Allelopathy is a phenomenon that intervenes very frequently in interspecific competition and intraspecific competition between plants, both at the level of agro ecosystem and in the conditions of natural growth. The phenomenon consists in the release, through the root systems, of substances (for example secondary metabolites) that can inhibit the growth and development of neighboring plants and, in this case, these substances behave like radical phytotoxins. Allelopathy can also be stimulated by some parasites, which facilitate the production of such substances to prevent other parasites from interacting with the same host. In general, at the level of agro ecosystem, allelopathy reduces interspecific competition, because it inhibits or hinders the growth of other plants potentially competing in the availability of resources (nutrients, water, light).
Allelopathy has been considered, for a long time, a negative phenomenon in cases of replanting, as it is part of the complex of phenomena at the base of soil fatigue: due to the presence of radical toxins, different fruit species, in particular the drupaceous, they show symptoms of suffering when an orchard is re-planted in succession to one of the same species.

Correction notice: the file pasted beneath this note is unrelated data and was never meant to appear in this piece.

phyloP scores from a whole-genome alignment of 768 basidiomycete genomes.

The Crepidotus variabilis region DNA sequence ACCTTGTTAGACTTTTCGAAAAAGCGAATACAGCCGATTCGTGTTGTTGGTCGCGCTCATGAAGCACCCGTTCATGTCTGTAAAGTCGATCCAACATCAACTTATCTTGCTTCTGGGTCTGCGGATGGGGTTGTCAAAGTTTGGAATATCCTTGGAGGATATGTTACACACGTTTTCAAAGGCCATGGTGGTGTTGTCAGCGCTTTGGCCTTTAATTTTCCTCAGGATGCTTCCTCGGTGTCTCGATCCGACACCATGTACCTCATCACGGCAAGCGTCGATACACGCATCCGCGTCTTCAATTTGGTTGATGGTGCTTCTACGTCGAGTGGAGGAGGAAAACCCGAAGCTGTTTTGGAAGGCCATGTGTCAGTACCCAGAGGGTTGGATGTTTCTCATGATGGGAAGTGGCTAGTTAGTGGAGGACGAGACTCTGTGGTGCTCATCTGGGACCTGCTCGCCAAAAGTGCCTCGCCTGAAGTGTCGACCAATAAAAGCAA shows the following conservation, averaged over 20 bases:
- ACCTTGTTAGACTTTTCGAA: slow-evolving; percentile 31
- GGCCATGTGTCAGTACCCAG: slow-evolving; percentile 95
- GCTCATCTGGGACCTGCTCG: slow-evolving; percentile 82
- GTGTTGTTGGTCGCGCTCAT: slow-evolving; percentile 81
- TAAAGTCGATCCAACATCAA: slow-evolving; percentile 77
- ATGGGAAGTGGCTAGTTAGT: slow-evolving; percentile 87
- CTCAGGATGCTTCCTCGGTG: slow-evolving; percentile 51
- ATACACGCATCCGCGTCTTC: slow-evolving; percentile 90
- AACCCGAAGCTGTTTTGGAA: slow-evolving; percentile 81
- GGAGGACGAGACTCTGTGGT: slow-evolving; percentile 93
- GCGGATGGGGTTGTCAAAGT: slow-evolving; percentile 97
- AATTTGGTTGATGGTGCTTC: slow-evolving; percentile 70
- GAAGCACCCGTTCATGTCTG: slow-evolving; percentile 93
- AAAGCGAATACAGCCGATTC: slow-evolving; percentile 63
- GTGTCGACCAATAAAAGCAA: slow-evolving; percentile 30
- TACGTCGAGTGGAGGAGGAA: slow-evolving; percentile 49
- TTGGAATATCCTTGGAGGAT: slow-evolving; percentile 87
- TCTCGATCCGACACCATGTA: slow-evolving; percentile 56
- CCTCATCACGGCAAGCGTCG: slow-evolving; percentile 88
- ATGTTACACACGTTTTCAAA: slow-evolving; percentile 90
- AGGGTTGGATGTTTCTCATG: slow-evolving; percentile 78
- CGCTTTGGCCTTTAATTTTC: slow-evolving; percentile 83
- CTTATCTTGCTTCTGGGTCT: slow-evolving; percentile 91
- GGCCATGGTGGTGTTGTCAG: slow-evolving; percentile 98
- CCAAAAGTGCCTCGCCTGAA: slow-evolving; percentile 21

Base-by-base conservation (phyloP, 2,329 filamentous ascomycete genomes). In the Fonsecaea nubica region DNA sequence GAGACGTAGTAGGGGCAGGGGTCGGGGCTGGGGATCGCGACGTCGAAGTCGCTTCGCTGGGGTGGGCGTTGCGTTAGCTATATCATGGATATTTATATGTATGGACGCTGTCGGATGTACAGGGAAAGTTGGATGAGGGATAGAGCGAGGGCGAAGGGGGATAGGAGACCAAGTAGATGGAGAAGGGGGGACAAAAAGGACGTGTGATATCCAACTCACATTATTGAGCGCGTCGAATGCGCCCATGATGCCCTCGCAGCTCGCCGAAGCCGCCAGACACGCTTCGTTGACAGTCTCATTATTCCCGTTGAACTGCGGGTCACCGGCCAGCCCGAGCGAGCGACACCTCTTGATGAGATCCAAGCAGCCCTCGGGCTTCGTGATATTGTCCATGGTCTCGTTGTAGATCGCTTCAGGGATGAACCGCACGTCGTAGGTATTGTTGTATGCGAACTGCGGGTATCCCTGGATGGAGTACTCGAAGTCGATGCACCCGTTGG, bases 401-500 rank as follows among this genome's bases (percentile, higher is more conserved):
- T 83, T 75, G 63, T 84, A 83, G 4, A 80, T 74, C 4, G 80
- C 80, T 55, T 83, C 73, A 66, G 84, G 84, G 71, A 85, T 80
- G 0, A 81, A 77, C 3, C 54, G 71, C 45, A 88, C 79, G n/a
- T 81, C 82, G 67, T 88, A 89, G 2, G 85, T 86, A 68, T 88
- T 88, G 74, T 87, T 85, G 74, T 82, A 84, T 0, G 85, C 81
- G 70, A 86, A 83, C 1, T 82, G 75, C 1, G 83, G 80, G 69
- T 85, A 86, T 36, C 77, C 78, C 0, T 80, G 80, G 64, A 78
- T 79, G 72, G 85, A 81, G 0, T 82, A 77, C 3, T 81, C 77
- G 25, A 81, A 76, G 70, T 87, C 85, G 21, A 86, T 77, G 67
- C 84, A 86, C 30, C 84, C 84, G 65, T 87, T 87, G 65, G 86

In modern agro-ecology, this phenomenon should instead be re-evaluated as it is the action that the ecosystem, included in the plant-soil integrity, implements to avoid soil drying and biodiversity loss.
Therefore, allelopathy must be seen as a phenomenon that safeguards biodiversity through feedback systems; moreover the emission of radical exudates, as in the cases of the associations or the rotations, is also proving useful in regard to the best organoleptic value of the agricultural products obtained in conditions of minor cultivation specialization.
Allelopathy should therefore be understood as an ecological defense action to preserve greater diversity of the agricultural or natural dissipative system.